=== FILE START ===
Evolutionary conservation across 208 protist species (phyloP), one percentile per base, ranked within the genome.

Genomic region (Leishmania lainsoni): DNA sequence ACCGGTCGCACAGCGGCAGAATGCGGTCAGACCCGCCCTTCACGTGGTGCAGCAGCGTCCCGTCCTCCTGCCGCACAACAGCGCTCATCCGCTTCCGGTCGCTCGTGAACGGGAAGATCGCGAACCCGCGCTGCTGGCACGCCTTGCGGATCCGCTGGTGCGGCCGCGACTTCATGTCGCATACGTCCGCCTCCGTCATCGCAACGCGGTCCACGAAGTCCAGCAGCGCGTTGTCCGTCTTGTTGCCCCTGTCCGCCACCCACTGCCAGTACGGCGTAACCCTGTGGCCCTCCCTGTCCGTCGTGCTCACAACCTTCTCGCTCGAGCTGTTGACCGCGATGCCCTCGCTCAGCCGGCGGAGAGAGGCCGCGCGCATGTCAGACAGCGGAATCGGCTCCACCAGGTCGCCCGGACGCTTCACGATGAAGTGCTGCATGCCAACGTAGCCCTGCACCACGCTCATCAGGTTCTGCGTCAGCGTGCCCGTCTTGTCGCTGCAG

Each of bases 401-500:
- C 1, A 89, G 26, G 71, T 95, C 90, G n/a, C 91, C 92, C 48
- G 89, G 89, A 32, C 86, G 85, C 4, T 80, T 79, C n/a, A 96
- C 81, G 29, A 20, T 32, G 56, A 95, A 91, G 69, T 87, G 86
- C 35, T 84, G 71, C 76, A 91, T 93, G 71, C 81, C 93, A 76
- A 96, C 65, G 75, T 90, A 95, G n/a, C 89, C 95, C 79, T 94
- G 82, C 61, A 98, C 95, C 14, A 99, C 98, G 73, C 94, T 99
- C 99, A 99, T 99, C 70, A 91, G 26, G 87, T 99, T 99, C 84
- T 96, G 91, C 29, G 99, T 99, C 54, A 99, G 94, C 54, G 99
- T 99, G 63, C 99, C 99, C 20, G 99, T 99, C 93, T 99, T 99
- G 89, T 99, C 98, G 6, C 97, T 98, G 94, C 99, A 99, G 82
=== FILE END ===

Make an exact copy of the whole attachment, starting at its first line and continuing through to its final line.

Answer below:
Evolutionary conservation across 208 protist species (phyloP), one percentile per base, ranked within the genome.

Genomic region (Leishmania lainsoni): DNA sequence ACCGGTCGCACAGCGGCAGAATGCGGTCAGACCCGCCCTTCACGTGGTGCAGCAGCGTCCCGTCCTCCTGCCGCACAACAGCGCTCATCCGCTTCCGGTCGCTCGTGAACGGGAAGATCGCGAACCCGCGCTGCTGGCACGCCTTGCGGATCCGCTGGTGCGGCCGCGACTTCATGTCGCATACGTCCGCCTCCGTCATCGCAACGCGGTCCACGAAGTCCAGCAGCGCGTTGTCCGTCTTGTTGCCCCTGTCCGCCACCCACTGCCAGTACGGCGTAACCCTGTGGCCCTCCCTGTCCGTCGTGCTCACAACCTTCTCGCTCGAGCTGTTGACCGCGATGCCCTCGCTCAGCCGGCGGAGAGAGGCCGCGCGCATGTCAGACAGCGGAATCGGCTCCACCAGGTCGCCCGGACGCTTCACGATGAAGTGCTGCATGCCAACGTAGCCCTGCACCACGCTCATCAGGTTCTGCGTCAGCGTGCCCGTCTTGTCGCTGCAG

Each of bases 401-500:
- C 1, A 89, G 26, G 71, T 95, C 90, G n/a, C 91, C 92, C 48
- G 89, G 89, A 32, C 86, G 85, C 4, T 80, T 79, C n/a, A 96
- C 81, G 29, A 20, T 32, G 56, A 95, A 91, G 69, T 87, G 86
- C 35, T 84, G 71, C 76, A 91, T 93, G 71, C 81, C 93, A 76
- A 96, C 65, G 75, T 90, A 95, G n/a, C 89, C 95, C 79, T 94
- G 82, C 61, A 98, C 95, C 14, A 99, C 98, G 73, C 94, T 99
- C 99, A 99, T 99, C 70, A 91, G 26, G 87, T 99, T 99, C 84
- T 96, G 91, C 29, G 99, T 99, C 54, A 99, G 94, C 54, G 99
- T 99, G 63, C 99, C 99, C 20, G 99, T 99, C 93, T 99, T 99
- G 89, T 99, C 98, G 6, C 97, T 98, G 94, C 99, A 99, G 82